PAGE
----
Open the hood and stay inside if your car breaks down. If someone stops to help, do not open your window or door, but have them call for assistance.

Ask someone for specific directions before you leave if you do not know the location of your destination.

Do not pull over until you find a well-lit public area where you can stop and ask directions if you get lost.

Drive to a well-lit public area and call the police if you suspect you are being followed.

Disaster Preparedness

Familiarize yourself with evacuation procedures for the building; locate the nearest exits and fire extinguishers

Locate Emergency Response plans that are hung in the classrooms BEFORE an emergency.

Find the Emergency Assembly Point (EAP) for your building.

If you live off campus, set up a meeting place with housemates or fellow tenants.

Participate in all drills when you hear the alarms ring in a university building.

Exit the building quickly and safely.

Wear shoes, if possible.

Never use elevators — always use the stairs.

Help others evacuate — knock on doors, check bathrooms as you leave the building. Help those with a physical disability evacuate the building.

Be alert for suspicious activity — an alarm may be part of a crime in progress.

Call Campus Security immediately and explain the situation if the alarm in a building has been set off by accident.

Report immediately any vandalism or tampering with alarms, smoke detectors, or other safety equipment.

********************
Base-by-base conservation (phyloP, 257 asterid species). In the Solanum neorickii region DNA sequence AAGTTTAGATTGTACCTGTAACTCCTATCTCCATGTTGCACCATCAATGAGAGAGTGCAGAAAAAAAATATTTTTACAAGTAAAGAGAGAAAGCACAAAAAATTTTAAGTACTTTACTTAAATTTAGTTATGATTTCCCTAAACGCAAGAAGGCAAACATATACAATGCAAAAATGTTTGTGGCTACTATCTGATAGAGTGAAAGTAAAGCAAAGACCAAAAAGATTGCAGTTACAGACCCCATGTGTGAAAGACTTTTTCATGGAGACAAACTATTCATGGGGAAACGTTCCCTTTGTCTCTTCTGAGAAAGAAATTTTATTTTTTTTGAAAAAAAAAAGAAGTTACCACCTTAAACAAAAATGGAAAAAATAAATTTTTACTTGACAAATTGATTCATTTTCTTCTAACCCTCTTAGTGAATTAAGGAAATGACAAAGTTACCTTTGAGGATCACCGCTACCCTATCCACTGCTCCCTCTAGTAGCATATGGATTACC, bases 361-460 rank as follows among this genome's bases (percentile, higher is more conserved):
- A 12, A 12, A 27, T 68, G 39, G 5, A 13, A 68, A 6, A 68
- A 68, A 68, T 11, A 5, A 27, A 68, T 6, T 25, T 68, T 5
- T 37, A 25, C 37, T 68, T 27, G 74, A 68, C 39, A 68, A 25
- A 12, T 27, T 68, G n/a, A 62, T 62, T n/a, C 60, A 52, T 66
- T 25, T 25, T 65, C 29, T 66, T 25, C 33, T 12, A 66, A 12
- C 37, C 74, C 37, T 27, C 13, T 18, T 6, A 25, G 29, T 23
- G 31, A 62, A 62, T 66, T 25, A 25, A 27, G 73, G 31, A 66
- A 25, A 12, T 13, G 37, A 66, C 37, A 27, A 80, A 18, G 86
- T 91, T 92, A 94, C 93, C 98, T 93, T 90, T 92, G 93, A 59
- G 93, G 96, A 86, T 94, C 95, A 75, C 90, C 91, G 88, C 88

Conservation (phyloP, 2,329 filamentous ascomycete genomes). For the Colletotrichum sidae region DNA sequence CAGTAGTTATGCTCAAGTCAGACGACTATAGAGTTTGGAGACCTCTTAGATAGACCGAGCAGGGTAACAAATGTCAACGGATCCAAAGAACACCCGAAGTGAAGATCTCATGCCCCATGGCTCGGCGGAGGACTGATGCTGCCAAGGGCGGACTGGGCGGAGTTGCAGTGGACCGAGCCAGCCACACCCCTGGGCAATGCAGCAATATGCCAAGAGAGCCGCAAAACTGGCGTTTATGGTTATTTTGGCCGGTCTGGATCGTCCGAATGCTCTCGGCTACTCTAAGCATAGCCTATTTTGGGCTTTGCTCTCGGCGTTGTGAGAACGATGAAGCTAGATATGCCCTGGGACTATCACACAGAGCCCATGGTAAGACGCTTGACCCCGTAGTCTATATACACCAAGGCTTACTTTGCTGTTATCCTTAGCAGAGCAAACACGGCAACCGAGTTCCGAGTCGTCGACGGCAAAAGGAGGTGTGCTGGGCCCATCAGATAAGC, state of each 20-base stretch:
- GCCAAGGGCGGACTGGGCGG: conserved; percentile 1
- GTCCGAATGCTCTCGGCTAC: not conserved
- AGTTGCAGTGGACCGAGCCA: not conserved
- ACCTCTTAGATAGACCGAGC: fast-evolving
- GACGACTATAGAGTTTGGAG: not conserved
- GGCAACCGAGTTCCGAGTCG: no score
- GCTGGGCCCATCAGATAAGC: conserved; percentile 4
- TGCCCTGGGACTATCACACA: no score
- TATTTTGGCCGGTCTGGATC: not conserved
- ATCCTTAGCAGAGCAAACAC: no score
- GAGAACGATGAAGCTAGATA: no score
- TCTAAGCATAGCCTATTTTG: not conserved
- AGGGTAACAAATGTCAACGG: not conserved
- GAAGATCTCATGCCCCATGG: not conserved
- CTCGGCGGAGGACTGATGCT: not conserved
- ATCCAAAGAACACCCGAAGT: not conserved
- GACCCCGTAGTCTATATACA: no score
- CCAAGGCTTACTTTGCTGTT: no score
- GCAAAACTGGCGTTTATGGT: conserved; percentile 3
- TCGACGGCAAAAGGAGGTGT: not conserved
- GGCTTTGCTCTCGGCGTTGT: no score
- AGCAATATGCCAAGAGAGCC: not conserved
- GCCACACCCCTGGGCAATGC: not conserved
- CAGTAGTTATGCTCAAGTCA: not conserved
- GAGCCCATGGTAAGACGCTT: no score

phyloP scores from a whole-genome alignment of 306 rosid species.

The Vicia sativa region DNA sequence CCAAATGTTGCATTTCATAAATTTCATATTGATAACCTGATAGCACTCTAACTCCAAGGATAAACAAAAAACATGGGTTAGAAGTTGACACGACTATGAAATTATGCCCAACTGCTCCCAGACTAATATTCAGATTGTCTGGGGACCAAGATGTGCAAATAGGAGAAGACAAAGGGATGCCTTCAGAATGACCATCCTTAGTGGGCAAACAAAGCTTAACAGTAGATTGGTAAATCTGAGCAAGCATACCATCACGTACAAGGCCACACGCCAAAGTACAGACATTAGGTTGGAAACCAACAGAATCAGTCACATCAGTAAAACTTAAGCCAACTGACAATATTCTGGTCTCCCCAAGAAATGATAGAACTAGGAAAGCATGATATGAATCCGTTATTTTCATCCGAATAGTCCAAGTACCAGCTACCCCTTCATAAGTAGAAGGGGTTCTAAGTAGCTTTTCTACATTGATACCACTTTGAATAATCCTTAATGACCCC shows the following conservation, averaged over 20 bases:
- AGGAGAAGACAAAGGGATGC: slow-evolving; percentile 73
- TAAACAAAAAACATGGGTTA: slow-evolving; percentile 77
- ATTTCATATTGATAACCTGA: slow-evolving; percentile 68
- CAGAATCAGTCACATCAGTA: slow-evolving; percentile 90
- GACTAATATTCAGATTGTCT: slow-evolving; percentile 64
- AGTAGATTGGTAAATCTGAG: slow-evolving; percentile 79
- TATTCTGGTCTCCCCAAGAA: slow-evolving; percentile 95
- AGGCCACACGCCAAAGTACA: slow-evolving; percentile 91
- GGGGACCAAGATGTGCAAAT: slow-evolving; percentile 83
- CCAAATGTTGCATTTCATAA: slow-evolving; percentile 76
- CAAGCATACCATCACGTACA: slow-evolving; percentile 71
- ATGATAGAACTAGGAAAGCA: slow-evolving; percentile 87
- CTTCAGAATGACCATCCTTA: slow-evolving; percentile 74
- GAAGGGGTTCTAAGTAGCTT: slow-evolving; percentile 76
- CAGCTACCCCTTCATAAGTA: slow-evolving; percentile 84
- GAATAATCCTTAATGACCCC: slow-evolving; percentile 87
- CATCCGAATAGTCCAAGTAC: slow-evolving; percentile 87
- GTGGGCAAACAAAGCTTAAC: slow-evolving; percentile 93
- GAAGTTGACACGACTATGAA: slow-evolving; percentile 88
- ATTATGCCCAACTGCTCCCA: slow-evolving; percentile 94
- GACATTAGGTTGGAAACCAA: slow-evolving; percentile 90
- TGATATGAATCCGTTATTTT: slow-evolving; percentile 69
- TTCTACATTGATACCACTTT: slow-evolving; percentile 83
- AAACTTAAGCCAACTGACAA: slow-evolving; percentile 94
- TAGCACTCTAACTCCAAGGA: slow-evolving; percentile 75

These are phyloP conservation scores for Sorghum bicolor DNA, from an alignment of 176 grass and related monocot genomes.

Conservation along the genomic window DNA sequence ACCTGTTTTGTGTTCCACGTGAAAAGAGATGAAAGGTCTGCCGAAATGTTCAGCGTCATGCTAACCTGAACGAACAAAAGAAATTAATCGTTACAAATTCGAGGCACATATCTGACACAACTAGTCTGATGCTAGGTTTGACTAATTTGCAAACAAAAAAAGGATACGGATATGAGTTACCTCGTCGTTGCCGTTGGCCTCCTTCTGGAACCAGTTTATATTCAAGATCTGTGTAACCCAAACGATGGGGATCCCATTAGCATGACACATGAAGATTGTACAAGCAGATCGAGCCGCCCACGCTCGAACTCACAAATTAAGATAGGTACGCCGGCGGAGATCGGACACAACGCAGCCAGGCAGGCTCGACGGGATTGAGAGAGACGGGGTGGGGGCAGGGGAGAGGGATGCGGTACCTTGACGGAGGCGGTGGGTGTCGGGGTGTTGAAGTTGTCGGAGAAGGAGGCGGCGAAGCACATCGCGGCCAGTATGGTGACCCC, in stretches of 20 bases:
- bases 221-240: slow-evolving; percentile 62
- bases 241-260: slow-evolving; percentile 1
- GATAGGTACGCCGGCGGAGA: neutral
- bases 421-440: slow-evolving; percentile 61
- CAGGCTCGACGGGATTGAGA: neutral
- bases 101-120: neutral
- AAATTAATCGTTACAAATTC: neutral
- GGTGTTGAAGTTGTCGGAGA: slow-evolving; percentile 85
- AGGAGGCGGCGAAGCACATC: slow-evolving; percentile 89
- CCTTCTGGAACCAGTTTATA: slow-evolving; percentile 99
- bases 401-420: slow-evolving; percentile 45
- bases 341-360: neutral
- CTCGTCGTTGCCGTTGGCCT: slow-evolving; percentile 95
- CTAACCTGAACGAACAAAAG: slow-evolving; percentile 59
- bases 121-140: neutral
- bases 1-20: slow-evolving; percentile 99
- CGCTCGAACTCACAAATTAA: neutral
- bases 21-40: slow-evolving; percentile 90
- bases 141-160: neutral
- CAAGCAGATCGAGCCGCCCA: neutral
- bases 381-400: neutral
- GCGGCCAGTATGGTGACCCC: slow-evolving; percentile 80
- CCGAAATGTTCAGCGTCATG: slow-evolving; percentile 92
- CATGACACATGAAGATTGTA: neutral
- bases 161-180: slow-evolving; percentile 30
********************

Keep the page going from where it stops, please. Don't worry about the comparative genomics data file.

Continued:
Property Theft Prevention

When leaving your residence hall room, home, or office, lock doors and windows even if you will be gone for “just a minute.”

Never leave purses, wallets, or valuables exposed; store them out of sight. Be especially careful with your credit cards, a very popular item among thieves because they are easy to steal and use.

Laptops and tablets are primary targets of theft.

Treat your laptops and tablets as though they  are cash.

Keep a list of all items and serial numbers in a safe place.

Never prop doors open.

When you leave your car, always remove the ignition key, close the windows and LOCK ALL DOORS. Do not leave anything in plain sight. Take your belongings with you.

When parking at night, park in well-lit, well-travelled areas.

Using a steering wheel club-type lock is the best and only way to really prevent car theft.

If you leave campus during the school holidays:

If you must leave your car on campus, remove all valuables.